- Hardiness: Difficult
- Light Needs: High
- Plant Structure: Stem
- Family: Haloragaceae
- Genus: Myriophyllum
- Region: Asia
- Location: India, Pakistan, Indonesia
- Size: Stem width: 5-10cm (2-4in)
- Growth Rate: Fast
- Can Be Grown Emersed: Yes
Myriophyllum tuberculatum inhabits slow-flowing and stagnant bodies of water throughout the northern half of South America. It is not a very common plant in the United States. Most stores and websites offering this plant are actually offering a blander, red-brown species native to Florida. However, M. tuberculatum can be obtained through stores and sites which regularly import plants from the aquatic plant nurseries Oriental Aquariums and Tropica.
M. tuberculatum is a challenging plant to cultivate successfully within an aquarium. Intense lighting of 3 watts per gallon or more and CO2 are necessities if one hopes to have success with this Myriophyllum. Nitrates and phosphates should be dosed and kept at acceptable levels (5-15 ppm and 1-2 ppm respectively). Neither of these two macronutrients should ever be allowed to reach zero or stunting of the shoots will result. M. tuberculatum requires more iron and micronutrients than most other stem plants. Without sufficient micronutrients, the stems of this species will become very dark and small, and in cases of extreme deficiency, the death of the meristem will result. When conditions are to its liking, M. tuberculatum will attain a maximum diameter of four inches and will turn to a rusty red color.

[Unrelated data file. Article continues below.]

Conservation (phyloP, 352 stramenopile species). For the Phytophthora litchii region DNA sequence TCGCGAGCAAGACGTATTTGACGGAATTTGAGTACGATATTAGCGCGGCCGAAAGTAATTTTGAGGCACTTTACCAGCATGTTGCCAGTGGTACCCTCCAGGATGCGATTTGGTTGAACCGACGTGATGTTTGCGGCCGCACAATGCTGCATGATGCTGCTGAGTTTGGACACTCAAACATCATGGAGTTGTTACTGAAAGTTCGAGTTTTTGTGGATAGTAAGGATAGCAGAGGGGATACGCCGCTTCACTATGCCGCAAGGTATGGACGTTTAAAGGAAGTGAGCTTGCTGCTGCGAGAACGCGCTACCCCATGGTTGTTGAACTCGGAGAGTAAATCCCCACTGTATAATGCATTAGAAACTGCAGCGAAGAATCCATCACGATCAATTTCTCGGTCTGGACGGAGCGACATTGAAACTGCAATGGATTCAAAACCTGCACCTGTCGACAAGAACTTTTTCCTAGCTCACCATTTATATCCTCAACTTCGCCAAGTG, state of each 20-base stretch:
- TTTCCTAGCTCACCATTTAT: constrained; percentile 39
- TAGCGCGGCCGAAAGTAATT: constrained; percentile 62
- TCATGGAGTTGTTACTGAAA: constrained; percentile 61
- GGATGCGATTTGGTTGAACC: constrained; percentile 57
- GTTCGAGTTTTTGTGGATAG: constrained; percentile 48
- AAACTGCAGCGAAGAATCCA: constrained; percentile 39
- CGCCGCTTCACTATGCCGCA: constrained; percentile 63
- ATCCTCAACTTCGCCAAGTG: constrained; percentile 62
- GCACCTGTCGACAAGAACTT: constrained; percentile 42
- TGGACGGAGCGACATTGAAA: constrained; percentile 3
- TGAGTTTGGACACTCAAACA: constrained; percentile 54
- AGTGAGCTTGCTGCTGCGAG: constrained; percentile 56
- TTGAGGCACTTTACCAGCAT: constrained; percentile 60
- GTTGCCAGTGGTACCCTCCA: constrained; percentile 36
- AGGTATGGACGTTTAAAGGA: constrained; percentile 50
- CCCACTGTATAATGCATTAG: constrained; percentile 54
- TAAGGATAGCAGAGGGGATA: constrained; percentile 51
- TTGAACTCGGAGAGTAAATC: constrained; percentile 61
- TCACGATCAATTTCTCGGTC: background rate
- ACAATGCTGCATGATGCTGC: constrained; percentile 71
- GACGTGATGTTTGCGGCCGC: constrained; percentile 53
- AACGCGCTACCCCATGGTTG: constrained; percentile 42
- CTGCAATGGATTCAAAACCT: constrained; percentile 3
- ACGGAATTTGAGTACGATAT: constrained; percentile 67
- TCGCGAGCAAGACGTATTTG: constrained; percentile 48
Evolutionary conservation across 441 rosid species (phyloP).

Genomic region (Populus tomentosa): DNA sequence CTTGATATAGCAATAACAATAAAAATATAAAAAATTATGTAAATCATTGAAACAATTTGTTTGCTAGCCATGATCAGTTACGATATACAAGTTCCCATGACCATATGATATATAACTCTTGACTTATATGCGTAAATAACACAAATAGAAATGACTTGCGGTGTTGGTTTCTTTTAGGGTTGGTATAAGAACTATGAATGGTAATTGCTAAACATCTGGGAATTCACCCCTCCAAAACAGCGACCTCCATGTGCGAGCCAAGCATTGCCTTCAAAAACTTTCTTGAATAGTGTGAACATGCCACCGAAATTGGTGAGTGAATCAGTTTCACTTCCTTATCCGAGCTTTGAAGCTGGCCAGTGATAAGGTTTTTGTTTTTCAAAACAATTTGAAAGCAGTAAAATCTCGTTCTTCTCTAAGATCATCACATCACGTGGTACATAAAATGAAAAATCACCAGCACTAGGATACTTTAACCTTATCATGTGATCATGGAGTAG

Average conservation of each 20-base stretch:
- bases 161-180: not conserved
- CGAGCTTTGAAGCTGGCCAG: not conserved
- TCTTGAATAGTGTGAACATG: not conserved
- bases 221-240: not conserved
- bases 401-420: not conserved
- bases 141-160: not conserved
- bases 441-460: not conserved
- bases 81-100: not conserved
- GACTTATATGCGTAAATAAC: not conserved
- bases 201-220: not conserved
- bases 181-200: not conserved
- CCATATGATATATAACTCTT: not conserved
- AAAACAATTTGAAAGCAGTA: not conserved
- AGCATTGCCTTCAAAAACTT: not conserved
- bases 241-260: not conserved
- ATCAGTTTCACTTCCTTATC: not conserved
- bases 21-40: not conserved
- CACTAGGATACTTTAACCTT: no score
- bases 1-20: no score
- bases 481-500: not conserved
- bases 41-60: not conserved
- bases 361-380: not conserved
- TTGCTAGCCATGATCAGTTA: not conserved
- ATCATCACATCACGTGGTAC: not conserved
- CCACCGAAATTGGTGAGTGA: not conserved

Under good conditions, this milfoil grows up toward the surface rapidly, producing many side shoots and becoming very bushy. The pruning of this species is a matter of removing and replanting the more robust top portions, as the rooted portions of the stem are slow to throw out new growth. Propagation can be completed simply by plucking a side shoot from a main stem and replanting it in the substrate.
As with any reddish stem plant, this species is best used as a focal point or a colorful accent. When healthy, groupings of this species can make for a stunning, eye-catching fireball. It looks very beautiful when planted alongside green Myriophyllum and Limnophila spp.. It is also appropriate for small planted aquaria, due to its fine leaves and modest size.